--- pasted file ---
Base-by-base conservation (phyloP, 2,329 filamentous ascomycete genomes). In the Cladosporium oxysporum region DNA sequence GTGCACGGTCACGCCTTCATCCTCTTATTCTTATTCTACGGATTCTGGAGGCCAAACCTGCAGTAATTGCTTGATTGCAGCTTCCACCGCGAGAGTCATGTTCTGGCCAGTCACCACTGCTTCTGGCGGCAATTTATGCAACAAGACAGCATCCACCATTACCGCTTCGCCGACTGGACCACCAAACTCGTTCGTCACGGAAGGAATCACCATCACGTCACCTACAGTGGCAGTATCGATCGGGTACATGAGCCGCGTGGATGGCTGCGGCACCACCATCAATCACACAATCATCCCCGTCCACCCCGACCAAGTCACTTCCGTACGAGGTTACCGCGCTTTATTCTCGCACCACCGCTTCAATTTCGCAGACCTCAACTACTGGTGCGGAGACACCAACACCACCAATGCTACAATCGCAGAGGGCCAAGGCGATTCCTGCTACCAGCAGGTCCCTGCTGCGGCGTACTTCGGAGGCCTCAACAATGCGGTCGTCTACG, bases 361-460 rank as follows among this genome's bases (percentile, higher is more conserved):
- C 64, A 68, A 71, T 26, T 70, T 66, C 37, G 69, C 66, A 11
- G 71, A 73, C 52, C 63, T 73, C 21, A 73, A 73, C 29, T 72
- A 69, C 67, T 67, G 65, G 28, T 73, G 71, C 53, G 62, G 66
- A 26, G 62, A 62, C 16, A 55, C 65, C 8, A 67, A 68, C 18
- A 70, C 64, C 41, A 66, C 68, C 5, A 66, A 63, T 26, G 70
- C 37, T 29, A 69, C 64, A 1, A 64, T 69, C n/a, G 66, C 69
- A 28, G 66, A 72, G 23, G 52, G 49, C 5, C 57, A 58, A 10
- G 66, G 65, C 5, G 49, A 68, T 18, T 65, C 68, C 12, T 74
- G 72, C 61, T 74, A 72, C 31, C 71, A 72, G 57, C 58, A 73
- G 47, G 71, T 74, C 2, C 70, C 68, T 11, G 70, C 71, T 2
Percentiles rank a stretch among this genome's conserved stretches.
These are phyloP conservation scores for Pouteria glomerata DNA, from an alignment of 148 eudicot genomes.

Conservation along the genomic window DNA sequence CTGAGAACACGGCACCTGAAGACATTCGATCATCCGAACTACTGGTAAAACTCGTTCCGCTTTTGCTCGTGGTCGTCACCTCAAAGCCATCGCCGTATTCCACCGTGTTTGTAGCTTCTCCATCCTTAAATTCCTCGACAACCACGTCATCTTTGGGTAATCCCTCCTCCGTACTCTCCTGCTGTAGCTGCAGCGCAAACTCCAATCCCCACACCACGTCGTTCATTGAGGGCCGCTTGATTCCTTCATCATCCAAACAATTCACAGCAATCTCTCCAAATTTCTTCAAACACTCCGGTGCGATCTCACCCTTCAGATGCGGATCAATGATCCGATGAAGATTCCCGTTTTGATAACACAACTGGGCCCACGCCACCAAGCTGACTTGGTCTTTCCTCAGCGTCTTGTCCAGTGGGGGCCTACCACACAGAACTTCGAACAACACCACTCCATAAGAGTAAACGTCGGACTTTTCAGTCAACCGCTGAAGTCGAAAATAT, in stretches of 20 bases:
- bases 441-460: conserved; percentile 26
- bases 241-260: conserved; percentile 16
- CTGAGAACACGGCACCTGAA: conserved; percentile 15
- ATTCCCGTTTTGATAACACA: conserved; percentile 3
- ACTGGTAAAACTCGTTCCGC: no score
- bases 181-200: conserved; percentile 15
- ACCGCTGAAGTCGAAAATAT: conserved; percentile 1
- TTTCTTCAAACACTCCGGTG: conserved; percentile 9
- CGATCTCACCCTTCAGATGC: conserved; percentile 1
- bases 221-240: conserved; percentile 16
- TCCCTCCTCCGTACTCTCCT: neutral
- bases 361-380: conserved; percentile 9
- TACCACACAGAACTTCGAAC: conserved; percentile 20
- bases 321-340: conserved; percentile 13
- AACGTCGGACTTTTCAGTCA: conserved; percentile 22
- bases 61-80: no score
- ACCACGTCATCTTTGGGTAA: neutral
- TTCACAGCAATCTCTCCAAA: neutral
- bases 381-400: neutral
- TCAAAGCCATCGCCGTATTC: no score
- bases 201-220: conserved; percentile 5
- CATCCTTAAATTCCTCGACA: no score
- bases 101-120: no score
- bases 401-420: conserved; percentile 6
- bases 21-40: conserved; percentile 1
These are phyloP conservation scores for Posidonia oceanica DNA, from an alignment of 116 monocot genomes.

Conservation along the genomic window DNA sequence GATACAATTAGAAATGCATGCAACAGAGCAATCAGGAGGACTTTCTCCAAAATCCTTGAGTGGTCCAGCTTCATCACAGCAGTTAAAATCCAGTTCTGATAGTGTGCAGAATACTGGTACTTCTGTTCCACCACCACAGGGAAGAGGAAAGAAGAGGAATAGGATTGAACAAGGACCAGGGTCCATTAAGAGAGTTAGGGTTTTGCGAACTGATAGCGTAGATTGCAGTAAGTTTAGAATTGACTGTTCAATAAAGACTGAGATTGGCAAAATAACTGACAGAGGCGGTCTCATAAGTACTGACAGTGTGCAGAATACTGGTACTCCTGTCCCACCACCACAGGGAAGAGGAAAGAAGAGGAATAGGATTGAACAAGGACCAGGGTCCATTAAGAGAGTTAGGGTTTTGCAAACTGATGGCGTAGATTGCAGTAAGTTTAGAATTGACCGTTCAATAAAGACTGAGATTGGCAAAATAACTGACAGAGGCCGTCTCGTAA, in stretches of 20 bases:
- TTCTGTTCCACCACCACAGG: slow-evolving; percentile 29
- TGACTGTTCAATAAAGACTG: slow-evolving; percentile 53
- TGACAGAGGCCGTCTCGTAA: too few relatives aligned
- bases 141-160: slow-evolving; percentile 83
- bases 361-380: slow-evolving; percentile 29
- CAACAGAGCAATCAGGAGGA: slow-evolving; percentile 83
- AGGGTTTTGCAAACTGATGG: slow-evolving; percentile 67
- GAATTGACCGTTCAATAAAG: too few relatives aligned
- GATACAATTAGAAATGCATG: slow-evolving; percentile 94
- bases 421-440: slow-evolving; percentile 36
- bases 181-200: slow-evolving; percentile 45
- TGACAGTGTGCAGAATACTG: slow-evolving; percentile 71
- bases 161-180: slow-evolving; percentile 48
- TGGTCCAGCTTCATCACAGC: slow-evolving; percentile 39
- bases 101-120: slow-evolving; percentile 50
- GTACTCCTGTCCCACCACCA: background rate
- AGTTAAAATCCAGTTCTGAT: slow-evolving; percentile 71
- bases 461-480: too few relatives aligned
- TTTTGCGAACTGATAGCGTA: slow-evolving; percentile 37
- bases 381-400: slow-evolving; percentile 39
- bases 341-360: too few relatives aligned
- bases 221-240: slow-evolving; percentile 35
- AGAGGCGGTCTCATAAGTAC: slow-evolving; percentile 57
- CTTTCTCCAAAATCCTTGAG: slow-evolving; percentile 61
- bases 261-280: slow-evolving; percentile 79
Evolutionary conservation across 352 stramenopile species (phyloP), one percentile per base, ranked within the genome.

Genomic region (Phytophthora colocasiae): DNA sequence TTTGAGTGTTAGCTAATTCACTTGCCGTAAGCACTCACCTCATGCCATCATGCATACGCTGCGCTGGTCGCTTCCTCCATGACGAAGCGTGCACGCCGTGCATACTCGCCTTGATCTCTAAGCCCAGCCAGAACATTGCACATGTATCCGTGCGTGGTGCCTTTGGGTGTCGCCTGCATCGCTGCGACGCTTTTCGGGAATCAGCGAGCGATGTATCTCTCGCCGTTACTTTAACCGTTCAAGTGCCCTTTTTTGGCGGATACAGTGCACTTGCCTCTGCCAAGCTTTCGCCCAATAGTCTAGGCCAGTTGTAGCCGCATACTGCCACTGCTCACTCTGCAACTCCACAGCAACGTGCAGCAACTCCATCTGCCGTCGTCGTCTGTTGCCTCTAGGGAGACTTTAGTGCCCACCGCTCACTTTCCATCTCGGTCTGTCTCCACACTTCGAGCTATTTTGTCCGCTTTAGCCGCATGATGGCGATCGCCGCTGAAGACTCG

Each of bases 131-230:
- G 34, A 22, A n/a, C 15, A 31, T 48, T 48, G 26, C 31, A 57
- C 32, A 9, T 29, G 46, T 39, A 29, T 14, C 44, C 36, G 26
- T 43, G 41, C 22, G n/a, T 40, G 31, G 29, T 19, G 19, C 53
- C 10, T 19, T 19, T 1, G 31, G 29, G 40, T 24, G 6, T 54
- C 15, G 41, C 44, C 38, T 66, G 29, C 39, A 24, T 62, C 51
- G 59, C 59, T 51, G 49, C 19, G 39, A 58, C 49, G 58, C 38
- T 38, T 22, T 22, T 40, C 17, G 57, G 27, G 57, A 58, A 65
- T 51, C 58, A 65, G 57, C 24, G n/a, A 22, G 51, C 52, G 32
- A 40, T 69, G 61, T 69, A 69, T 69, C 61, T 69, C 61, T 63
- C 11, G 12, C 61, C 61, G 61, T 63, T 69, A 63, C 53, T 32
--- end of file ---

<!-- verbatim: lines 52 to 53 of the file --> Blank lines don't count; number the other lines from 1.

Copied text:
- bases 181-200: slow-evolving; percentile 45
- TGACAGTGTGCAGAATACTG: slow-evolving; percentile 71